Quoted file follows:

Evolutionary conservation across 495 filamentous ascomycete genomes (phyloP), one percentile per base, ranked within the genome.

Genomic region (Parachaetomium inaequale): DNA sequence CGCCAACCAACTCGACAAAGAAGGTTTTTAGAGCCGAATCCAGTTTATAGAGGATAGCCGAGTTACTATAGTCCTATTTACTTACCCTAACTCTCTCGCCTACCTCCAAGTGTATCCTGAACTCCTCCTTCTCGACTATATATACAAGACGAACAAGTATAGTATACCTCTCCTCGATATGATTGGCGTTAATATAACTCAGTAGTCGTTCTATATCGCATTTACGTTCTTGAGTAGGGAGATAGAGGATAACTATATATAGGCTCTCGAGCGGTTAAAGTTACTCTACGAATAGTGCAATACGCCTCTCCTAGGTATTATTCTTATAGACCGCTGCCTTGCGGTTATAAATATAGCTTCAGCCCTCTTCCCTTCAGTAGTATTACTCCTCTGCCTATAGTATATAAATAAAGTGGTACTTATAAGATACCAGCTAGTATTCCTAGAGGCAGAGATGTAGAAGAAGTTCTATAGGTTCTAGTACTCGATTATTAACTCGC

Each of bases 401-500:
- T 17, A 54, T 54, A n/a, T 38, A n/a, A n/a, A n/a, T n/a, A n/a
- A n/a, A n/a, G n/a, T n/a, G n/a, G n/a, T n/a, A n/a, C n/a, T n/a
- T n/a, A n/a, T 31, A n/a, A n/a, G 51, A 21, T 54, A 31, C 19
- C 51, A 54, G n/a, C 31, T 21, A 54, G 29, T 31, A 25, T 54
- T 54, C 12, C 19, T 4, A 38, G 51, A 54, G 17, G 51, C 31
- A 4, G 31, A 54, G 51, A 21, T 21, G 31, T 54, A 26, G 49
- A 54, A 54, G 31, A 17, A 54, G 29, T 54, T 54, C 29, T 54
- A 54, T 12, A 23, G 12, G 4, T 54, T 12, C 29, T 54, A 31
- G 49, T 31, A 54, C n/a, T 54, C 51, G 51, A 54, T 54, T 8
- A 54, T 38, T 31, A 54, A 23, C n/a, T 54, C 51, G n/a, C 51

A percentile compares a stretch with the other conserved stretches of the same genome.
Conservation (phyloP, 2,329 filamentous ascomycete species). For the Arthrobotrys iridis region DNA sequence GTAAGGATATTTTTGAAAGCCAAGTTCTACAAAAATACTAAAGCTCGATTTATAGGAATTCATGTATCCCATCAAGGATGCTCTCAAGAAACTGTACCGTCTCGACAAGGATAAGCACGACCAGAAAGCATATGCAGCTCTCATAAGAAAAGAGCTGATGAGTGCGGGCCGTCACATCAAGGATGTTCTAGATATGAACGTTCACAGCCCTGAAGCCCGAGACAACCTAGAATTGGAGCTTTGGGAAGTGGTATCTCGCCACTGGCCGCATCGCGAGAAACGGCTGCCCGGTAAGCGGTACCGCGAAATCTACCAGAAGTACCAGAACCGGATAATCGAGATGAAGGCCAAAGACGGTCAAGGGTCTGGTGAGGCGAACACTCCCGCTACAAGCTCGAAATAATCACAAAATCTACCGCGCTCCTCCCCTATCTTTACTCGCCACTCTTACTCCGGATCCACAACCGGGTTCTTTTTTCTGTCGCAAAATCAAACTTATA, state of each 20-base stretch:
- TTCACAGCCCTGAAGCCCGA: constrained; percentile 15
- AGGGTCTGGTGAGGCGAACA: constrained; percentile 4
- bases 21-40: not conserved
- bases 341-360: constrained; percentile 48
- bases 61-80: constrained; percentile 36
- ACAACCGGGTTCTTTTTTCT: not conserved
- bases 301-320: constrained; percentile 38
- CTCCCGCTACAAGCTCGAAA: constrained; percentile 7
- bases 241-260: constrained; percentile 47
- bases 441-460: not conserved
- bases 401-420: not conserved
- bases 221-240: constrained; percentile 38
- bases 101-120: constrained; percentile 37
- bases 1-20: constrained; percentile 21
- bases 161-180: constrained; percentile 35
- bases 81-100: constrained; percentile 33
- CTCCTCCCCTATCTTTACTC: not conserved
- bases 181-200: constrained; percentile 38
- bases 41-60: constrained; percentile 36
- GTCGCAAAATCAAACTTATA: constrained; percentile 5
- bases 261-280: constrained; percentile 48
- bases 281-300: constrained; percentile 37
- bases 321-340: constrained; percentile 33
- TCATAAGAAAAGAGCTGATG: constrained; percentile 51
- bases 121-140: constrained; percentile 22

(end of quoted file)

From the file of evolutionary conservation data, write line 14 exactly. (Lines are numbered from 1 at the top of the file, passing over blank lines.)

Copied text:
A percentile compares a stretch with the other conserved stretches of the same genome.